We found 928 results for '"cyanogen"'
We've recently covered some odd releases for CyanogenMod on Android, where the custom ROM was resurrecting some forgotten devices from the dead with updates that their original manufacturers wouldn't dare release for them. This isn't the case with these additions / upgrades to the CM lineup.
First, the T-Mobile LG G4 (h811) started getting its first CM13 nightlies a couple of days ago. Given that Marshmallow is just now heading to the Tmo G4 officially, Cyanogen is keeping up with LG on this one — albeit with a probably less stable release.
Second, the T-Mobile LG V10 (h901) got its first nightly yesterday, but this time it's for CyanogenMod 12.1 which is based on Android 5.1. Read More
The Galaxy S II is an iconic device in Samsung's line-up. It had a big role in changing the public's perception of Samsung's brand and establishing it as a major smartphone player. But in our day and age, at a time when the S7 is about to be announced, the S II is getting long, really looooooooong in the tooth. It's a 5-year old device by now and its specs (dual-core 1.2GHz processor and 4.3" 480x800 display) can hardly be found in the lowest of the low-end Android phones. It does have 1GB of RAM and 16/32GB of storage though, which make it a potential candidate ripe for more modern Android ROMs. Read More
The Asus Transformer line used to be a stalwart of Android tablets, and 2013's Transformer Pad TF701T was no slouch. The device had a beautiful 2560×1600 display that still holds up today, and like all previous Transformer devices, it had a detachable keyboard. It was intended as a productivity machine, but like all Android devices, the manufacturer only provided a couple years' worth of updates. The tablet went from Jelly Bean to KitKat, and there it stayed.
Fortunately custom ROMs have a way of breathing new life into old devices. Read More
While many users of CyanogenMod have moved on to the nightly Marshmallow-based CM13 releases, the more stable snapshot builds are still on CM12.1 (Lollipop). It's been more than two months since we got a new snapshot build, but now one is starting to roll out. Read More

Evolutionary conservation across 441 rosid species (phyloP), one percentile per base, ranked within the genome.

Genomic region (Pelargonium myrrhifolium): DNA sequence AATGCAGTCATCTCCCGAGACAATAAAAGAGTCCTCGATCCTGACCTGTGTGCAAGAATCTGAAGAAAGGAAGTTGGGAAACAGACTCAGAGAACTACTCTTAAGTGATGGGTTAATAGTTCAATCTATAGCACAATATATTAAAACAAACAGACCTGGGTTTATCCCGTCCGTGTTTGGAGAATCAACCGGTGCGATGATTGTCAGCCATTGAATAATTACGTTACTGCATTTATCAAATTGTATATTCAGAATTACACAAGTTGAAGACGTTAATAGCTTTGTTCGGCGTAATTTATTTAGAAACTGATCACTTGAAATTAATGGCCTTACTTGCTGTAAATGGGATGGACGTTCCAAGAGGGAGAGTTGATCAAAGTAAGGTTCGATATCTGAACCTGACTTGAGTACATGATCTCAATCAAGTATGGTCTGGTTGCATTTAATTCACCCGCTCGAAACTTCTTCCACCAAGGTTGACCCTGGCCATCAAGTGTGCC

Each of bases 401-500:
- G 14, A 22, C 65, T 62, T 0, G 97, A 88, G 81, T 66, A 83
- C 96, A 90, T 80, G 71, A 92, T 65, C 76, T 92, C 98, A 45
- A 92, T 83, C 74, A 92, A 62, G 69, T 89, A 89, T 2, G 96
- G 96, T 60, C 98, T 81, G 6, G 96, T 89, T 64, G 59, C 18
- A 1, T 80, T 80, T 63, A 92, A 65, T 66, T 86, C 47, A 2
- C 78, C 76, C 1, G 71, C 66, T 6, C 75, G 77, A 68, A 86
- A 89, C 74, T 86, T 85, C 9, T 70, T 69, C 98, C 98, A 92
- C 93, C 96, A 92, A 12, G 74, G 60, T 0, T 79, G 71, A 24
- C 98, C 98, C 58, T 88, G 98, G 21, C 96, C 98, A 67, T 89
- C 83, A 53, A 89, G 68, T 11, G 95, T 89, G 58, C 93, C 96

When a custom ROM pops up for a device that already has support, it's like watching another politician join an election. You have two options before you, which way do you go? Are you a pragmatist, ideologically driven, or someone who just wants to tinker around?
But when a phone has been neglected for years, the ROM feels more like a savior. For the Huawei Ascend Mate 2, CyanogenMod has stepped into that role. Read More
Some of the most interesting additions to Android often come from unofficial sources. Maligned though they may be, Google has incorporated many features previously only found in manufacturer skins into AOSP, and custom ROM developers add new features more or less as they feel like it, some of which are quite useful. For example, the CyanogenMod development team is working on a new integrated system for handling "locked" apps, applications that can't be accessed by the user without a password or other validation mechanism. Read More
Time to dust off your old phones. That Droid 4 in the back of your drawer, that Droid Bionic in the shoe box in your garage, and those RAZR and Droid RAZR that you can't even remember hiding or throwing away, they've all gotten a fresh breath of air. If you own of these you've probably scoured XDA's forums for months and found several custom ROMs based on Marshmallow for them, but if you prefer the CyanogenMod flavor in your ROMs then today is the day you can start flashing it.
But that's not all. Other devices are getting their first CyanogenMod 13 nightlies with Android 6.0 as well. Read More
After being part of CyanogenMod for two years, the end of the road has come for WhisperPush. The project announced today that it would end support for its own implementation of the secure messaging protocol developed by Open Whisper Systems. Read More
The Galaxy Nexus is nearly as old as the Nook Tablet that CyanogenMod resurrected a couple of days ago with CM13, but it won't be getting that fresh of a software update. It'll have to do with a slightly older version of Android, but any third-party development on this forgotten Nexus is a welcome change from the state that Google left it in.
Officially, the Galaxy Nexus was abandoned at Android Jelly Bean 4.3. When KitKat was released in September 2013, two years into the Galaxy Nexus' lifespan, the phone wasn't deemed worthy of the new dessert flavor (allegedly due to the TI chip), but CyanogenMod's team of zealous and reckless developers braved the elements and kept supporting it with CM11 nightlies and snapshots. Read More